Parents communicate in many ways with their kids through conversation, tone of voice, body language and facial expressions. Sports can be an exciting topic to discuss with your young athletes. It’s important to be as supportive, empathic and positive as possible when you’re discussing sports with your children.
Kids’ experiences in sports can be positive. They may love learning new skills. But their experiences can also be negative. They may sometimes feel like failures, for example. To ensure your children feel positive about sports, follow these guidelines:
- Listen attentively. Nod your head, make eye contact and ask questions related to what your children have been saying. This shows you are interested.
- Avoid lecturing. Parents may overload their athletes with too much information or additional coaching. Let children voice their opinions.
- Avoid dwelling on mistakes. Mistakes are part of the game. Kids may be afraid of making mistakes in sports if parents dwell on them.
- Avoid criticism. Kids may start to tune parents out, feel defensive or not want to play sports anymore. Parents can offer lots of praise along with instruction.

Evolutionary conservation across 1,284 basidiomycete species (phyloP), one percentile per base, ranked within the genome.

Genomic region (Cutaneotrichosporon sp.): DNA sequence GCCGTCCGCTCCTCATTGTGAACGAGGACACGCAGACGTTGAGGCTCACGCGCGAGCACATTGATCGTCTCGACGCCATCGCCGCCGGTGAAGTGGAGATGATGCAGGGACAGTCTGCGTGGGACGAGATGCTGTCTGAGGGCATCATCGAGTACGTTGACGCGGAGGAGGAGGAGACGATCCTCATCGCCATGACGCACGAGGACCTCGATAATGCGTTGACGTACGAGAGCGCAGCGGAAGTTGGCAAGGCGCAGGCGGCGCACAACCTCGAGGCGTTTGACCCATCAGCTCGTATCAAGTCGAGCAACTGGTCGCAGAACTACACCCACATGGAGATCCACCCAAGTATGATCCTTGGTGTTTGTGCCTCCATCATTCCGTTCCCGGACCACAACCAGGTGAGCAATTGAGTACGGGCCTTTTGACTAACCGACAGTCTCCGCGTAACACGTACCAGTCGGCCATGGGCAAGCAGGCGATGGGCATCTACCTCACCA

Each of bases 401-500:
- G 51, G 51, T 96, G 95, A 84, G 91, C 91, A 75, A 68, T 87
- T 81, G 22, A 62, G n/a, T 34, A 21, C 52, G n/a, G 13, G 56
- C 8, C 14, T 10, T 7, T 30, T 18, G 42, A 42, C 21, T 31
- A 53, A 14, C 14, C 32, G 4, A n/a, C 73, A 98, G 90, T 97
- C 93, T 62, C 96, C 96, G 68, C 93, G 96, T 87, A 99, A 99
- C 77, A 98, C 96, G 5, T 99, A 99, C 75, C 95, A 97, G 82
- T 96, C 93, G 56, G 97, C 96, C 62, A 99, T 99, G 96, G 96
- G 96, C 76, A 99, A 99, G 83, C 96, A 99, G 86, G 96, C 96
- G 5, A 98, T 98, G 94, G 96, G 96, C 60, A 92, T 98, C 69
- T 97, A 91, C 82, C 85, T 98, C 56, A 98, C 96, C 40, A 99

- Keep your emotions in check. Sports is an arena where emotions can get out of hand. If you feel angry or disappointed, step away from the situation, take a deep breath and think about what you wan to say before speaking in the heat of the moment.
- Try to understand your children’s feelings. Kids want support from their parents. Parents can be supportive by validating their kids’ feelings.
Post-Game Tips For Communicating with your Kids
Kids may have a difficult time dealing with losses. They may feel disappointed, frustrated or even question their abilities. Parents want to approach their kids in a way that encourages communication.
- Read your children’s body language to determine if they’re open to talking to you. Sport losses are hard and some kids do not want to talk right away. Give them some space. If your kids want to talk to you about their experience, they will. Parents need to be patient, rather than forcing their kids to talk.
- Show empathy. Parents could say, “I know you tried really hard today and you must be upset.” Parents can also share a story about when they played sports and how they coped with losses.
- Talk about what your kids did well. Kids don’t want to hear about every single mistake they made during the game, especially if they lost. Talk to your kids about their effort, sportsmanship, or anything that can help build their confidence. Your kids cannot get enough praise. If you want to talk to them about ways to improve, wait a day.
- Be sure to share in your athletes’ excitement after games. Let your kids talk about the game and just listen. Be sure to praise them for what they did well.
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